G7 discuss oil and the Euro in Prague
The decline of the Euro and spiralling oil prices. Not surprisingly these were top of the agenda when finance ministers and national bank governors from the G7 group of the world's most developed economies gathered in Prague over the weekend. As David Vaughan reports, they tried to deliver an optimistic message on both topics, and at the same time were able to breathe a sigh of relief at keeping well out of the line of fire of globalisation protestors currently flocking to Prague.
It was no coincidence that the G7 ministers chose to meet in the quiet discretion of the elegant Baroque palace that houses the German Embassy. The embassy is an oasis of quiet, and above all it stands at the opposite end of town from the hub of the IMF/World Bank meeting, the vast Congress Centre. The strategy paid off. In the balmy autumn sunshine there wasn't a protestor to be seen and the only placards in sight were held by well-dressed young women, inviting journalists to a press reception.
But two issues of global importance--and of interest both to financiers and protestors--were under discussion. On the fate of the Euro, European ministers breathed a visible sigh of relief that against expectations, the United States had decided to take part in a coordinated intervention to bolster the beleaguered European currency. And as the president of Germany's Federal Bank, Ernst Welteke, said, the US, Japan, Britain and Canada are willing to support the European Central Bank with further intervention if necessary:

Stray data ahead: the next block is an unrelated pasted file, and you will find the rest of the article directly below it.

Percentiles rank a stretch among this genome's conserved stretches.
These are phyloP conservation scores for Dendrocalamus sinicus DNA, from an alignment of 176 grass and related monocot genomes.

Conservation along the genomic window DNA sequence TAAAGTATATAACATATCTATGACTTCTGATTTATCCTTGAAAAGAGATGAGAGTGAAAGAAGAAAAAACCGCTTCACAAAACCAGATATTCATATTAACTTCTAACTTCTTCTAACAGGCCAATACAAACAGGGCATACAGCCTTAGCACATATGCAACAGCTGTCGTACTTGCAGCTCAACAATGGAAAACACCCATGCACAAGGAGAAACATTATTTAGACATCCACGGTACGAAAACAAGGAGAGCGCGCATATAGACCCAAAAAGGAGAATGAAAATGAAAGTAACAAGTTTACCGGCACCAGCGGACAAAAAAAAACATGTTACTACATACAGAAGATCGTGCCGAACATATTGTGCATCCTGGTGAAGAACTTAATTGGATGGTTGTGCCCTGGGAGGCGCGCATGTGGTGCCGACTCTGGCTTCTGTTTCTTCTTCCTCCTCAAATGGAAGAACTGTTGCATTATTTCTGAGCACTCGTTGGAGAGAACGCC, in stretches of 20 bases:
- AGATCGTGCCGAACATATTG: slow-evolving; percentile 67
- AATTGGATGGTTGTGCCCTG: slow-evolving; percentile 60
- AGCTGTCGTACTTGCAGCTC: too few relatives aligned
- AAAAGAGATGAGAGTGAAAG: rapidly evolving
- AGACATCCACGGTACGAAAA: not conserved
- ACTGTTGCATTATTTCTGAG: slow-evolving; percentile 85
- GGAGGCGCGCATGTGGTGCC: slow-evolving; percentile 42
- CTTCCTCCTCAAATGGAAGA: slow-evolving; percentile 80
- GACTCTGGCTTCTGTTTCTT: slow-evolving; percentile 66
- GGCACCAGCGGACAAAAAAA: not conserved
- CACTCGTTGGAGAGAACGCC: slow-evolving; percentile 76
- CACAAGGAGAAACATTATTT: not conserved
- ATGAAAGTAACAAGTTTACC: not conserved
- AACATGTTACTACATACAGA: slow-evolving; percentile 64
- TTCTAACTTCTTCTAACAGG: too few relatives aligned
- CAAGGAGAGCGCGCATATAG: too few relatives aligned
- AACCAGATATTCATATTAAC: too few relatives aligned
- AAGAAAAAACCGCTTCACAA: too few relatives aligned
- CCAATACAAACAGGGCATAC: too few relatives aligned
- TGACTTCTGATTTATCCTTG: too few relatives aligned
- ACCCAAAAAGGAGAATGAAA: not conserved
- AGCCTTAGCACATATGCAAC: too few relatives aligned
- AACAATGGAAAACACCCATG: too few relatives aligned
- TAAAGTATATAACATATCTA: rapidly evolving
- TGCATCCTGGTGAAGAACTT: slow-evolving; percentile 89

"In light of recent developments we will continue to monitor the market closely and to cooperate in exchange markets as appropriate".
For the Czech Republic the news on the Euro was also good. The German finance minister, Hans Eichel, went out of his way to scotch speculation that the fate of the Euro could have a serious impact on the European Union's plans for expansion, insisting that there was no link between the two issues.
As far as oil prices were concerned bankers and ministers welcomed the United States' initiative to release oil reserves, but on the question of oil, it was not all harmony. Germany and Britain made it clear that they were still furious at France and Italy for cutting consumer tax on petrol in the face of public pressure. Perhaps it was not a deliberate snub, but at just the same time as the official G7 press conference at the German embassy was under way, the French finance minister, Laurent Fabius, was meeting journalists separately amid the Art Nouveau splendour of another historic Prague landmark, the Municipal House, or Obecni dum, just across the river.